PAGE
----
Thanks @Saoiray for your excellent explanation. I don’t have much to add, but I want to restate some of the points you have made.
There are two separate things here:
- Backing up your crypto wallet and storing the paper copy of the key in a safe place.
- Keeping your local passwords safe even when using Brave Sync.
The first point is is to protect against the loss of your funds, should your computer go missing or break down, etc. Of course, this copy of the key must be kept secret because it allows anybody to have access to your fund.
The Sync code is not a backup and it’s not designed to help in case you lose access to your computer. Instead, it’s to make it possible to share your bookmarks and passwords across all of your devices without making them visible to Brave (they are end-to-end encrypted).
In both cases, the crypto wallet or the passwords saved in Brave, you need to make sure that your computer is secured. If someone has access to your computer (for example, it’s left logged in and unlocked without a screen saver password), then anybody could come in and view your passwords inside the browser. Similarly, that person using your computer without your permission could install software to copy the relevant files to a USB stick and then steal your data/funds later. Or, as you point out, they could steal your Sync QR code and sync your data to their computer later.
Brave cannot effectively protect against all of these attacks because in order for the password manager to work and fill-in your passwords for you, it needs to have the passwords available somewhere in memory. Some users make use of third-party password managers which require the use of a master password each time a password is filled in. That helps protect the passwords to some extent, but if someone else can use your computer without your permission, they could also install a key logger, or steal your session cookies. At the end of the day, users need to take steps to secure their computers against what is usually called “physical” attacks (someone physically using your computer). Full-disk encryption and screen saver passwords are highly recommended. Logging out and shutting down your computer when not in use are also good habits.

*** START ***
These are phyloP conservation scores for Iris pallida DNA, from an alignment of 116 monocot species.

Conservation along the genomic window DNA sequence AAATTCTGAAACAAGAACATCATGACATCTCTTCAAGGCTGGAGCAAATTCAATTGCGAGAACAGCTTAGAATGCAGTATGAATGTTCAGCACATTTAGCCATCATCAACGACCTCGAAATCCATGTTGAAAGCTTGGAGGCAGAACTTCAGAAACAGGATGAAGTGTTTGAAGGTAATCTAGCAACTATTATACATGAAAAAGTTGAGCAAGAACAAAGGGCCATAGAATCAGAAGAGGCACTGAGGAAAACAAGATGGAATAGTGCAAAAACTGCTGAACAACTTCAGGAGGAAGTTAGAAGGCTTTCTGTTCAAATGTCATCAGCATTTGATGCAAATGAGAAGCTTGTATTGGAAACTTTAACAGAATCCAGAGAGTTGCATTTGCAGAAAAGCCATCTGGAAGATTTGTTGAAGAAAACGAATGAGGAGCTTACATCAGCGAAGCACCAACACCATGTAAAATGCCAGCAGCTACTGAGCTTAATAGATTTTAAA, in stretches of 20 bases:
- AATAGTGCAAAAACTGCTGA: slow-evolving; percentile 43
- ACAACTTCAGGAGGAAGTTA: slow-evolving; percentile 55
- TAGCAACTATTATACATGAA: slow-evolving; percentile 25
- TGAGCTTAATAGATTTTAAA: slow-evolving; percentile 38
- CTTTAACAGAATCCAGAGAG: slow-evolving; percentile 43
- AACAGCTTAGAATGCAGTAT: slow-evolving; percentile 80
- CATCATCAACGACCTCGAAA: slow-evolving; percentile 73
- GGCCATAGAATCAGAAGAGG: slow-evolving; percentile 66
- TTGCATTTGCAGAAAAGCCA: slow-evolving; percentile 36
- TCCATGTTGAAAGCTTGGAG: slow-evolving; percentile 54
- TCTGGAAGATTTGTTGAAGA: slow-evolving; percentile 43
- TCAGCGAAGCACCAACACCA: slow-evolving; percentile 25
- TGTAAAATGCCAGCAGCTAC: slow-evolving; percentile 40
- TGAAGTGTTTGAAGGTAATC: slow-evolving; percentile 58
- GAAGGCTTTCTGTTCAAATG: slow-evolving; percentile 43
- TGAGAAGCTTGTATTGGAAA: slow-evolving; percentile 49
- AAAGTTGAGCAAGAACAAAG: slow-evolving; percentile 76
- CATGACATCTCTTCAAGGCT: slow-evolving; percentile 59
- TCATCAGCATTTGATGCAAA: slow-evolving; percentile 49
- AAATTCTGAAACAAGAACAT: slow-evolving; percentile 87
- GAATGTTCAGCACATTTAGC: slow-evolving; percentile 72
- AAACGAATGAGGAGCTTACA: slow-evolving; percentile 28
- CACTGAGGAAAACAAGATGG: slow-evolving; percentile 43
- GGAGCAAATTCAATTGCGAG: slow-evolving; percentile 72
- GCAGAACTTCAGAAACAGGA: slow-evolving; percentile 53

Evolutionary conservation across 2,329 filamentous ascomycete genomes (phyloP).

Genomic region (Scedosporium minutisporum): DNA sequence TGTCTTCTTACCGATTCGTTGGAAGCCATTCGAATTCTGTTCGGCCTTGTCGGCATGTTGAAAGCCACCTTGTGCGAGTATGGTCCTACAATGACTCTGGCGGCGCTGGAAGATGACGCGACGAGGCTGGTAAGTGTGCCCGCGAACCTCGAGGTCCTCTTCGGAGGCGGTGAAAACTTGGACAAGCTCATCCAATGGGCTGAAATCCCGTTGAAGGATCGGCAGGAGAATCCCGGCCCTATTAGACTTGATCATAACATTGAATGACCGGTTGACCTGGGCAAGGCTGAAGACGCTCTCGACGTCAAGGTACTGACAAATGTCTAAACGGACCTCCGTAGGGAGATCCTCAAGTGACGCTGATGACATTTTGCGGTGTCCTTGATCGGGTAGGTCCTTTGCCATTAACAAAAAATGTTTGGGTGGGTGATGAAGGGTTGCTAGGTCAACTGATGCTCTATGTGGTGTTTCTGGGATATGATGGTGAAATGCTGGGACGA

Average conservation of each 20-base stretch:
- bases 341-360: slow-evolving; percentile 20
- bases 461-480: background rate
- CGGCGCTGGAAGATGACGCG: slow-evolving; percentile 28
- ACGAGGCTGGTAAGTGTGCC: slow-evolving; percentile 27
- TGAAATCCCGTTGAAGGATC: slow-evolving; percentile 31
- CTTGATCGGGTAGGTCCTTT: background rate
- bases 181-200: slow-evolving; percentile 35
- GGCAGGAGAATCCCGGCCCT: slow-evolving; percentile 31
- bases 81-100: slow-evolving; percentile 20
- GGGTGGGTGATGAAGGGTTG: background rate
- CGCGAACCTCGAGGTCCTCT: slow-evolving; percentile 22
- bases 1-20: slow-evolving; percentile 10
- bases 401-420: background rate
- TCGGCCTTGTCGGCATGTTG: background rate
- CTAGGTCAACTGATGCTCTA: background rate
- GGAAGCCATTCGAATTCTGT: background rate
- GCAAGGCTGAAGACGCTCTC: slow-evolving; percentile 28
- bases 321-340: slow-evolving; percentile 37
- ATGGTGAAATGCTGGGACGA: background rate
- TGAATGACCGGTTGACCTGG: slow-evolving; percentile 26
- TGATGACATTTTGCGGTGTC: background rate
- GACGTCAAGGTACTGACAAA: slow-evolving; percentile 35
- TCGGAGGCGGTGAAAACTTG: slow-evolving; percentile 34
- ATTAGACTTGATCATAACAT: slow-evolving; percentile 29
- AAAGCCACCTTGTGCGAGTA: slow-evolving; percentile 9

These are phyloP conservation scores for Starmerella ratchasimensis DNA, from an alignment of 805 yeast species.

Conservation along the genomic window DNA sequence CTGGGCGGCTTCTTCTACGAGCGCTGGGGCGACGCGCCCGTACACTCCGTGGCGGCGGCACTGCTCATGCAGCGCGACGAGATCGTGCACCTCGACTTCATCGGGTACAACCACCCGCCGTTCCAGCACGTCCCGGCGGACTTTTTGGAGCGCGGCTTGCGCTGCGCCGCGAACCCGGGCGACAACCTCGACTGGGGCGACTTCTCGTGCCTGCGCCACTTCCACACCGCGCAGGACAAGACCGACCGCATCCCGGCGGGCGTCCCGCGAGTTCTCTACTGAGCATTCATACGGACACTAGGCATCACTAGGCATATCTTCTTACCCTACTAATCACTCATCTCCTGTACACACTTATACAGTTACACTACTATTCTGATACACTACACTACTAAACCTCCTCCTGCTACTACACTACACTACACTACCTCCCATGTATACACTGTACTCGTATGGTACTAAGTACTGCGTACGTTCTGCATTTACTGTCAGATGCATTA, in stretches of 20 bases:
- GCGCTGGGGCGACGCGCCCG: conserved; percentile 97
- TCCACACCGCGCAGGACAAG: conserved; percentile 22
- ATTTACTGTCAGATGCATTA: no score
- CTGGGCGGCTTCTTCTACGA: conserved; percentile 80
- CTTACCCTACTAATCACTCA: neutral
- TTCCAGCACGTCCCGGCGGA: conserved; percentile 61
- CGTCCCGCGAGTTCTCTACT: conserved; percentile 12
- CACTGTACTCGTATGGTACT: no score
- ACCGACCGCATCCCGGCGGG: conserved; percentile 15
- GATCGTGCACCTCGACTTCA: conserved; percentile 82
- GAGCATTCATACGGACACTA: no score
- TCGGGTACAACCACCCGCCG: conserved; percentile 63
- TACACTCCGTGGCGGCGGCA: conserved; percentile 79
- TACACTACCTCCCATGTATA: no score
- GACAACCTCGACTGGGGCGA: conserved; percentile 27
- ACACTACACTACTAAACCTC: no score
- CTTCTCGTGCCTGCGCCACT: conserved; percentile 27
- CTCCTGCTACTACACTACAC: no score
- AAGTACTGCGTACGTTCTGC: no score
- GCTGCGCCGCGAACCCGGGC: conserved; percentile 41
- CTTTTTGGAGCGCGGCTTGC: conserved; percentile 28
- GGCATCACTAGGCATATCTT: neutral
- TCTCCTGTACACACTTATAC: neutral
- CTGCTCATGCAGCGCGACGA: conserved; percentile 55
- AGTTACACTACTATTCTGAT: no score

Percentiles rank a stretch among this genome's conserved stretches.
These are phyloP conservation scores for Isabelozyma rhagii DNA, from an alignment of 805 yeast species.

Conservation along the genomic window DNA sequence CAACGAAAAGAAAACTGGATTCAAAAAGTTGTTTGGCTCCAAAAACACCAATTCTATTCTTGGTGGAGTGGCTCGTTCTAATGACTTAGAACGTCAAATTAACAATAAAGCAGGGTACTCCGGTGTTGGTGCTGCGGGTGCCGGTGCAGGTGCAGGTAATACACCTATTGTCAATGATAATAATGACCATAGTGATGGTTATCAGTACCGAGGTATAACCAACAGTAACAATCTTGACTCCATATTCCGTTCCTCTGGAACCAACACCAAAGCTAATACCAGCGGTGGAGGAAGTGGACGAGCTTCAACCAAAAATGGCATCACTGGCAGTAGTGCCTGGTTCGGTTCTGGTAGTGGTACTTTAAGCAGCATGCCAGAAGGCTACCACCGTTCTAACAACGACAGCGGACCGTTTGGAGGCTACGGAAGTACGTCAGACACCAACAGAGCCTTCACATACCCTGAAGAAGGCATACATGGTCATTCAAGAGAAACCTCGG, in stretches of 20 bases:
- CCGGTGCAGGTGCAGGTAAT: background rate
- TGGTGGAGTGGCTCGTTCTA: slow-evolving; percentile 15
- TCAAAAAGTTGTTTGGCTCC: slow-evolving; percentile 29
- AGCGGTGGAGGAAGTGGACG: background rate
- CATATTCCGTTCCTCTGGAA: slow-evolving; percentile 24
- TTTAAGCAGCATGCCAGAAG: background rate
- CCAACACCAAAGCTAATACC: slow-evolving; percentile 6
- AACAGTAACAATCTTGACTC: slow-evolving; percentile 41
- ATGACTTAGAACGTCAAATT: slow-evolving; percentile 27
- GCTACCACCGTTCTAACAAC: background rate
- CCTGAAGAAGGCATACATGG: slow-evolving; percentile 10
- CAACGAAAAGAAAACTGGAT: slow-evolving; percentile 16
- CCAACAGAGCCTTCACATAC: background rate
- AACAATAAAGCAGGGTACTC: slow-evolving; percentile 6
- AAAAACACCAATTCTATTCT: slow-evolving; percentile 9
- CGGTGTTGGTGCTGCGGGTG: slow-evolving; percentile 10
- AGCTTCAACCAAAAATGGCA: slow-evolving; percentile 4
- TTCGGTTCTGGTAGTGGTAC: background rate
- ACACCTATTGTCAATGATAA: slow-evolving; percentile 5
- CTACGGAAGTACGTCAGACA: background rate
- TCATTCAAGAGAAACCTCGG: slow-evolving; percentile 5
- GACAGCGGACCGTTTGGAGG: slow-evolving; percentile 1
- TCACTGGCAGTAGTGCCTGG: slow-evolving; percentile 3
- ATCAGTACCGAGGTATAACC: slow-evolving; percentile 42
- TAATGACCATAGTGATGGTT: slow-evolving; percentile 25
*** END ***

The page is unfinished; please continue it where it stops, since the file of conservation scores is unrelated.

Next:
We do take our users’ security seriously and that’s why we want to be careful not to give users a false sense of security. Hiding the Sync key in the user interface for example, would hide the fact that it’s still available in memory because the browser needs it to keep syncing with other devices.
I hope this helps.